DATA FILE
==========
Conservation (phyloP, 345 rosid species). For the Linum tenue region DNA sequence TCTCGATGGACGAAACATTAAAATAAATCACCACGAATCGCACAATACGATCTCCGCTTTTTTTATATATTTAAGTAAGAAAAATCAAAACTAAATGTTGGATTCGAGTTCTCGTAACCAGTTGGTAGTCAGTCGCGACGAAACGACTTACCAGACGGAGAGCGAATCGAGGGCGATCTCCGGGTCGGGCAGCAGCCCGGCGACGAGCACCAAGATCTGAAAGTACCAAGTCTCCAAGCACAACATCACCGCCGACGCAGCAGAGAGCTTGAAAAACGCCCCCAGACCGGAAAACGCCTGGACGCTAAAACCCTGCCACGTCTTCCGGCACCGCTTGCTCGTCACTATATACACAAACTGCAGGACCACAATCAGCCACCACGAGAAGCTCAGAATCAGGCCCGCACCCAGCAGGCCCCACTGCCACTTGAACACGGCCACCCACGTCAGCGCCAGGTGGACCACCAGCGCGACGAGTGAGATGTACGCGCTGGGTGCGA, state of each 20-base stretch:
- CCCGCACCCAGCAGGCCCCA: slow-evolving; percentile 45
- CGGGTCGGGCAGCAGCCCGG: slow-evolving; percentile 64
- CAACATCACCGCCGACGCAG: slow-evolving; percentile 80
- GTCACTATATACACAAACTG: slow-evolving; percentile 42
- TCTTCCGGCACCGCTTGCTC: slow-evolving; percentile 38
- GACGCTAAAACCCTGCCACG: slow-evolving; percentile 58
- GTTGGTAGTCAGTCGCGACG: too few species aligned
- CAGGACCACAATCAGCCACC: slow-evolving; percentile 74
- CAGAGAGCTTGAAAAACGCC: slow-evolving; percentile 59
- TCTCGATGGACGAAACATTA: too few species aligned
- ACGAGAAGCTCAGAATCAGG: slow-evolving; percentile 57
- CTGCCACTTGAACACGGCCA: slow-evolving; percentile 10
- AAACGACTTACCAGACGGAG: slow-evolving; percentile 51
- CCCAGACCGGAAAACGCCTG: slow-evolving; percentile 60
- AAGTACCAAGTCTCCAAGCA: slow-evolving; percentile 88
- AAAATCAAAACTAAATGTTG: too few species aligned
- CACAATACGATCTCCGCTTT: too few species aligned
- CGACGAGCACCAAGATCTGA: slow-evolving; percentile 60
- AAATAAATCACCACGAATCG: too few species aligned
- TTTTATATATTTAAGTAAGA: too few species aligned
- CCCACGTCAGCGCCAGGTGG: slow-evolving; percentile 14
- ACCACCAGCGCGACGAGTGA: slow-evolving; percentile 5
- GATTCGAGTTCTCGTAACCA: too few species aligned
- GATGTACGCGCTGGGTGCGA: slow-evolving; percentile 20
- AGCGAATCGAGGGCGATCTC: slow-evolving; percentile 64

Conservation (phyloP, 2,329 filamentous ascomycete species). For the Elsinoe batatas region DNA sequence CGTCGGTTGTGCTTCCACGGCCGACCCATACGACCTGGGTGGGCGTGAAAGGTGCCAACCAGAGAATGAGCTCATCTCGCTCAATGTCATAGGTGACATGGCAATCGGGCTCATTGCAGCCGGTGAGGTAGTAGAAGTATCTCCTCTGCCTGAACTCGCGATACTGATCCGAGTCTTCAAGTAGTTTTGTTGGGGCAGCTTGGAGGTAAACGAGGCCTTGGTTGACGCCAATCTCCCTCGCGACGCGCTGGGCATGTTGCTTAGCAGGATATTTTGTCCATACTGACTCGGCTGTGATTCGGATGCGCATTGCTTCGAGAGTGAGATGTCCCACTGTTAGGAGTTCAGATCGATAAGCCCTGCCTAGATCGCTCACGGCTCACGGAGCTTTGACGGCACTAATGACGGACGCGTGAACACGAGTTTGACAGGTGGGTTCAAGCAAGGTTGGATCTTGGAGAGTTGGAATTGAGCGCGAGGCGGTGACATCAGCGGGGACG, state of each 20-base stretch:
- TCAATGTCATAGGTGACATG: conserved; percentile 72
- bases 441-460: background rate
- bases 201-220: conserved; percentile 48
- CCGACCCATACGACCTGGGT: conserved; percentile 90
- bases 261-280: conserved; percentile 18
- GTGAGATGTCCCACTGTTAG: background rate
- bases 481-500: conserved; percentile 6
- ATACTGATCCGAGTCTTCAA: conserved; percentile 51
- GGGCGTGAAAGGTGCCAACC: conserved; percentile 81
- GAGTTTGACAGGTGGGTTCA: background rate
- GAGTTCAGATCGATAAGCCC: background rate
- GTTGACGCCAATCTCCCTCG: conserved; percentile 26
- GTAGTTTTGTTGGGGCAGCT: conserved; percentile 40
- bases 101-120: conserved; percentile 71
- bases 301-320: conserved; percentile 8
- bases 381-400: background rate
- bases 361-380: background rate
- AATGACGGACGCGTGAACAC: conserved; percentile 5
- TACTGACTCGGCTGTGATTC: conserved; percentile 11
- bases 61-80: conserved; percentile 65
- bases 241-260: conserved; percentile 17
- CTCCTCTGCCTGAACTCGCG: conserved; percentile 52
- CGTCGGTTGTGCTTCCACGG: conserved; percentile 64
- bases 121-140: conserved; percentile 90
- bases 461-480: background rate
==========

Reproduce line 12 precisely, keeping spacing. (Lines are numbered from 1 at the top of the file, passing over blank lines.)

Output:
- ACGAGAAGCTCAGAATCAGG: slow-evolving; percentile 57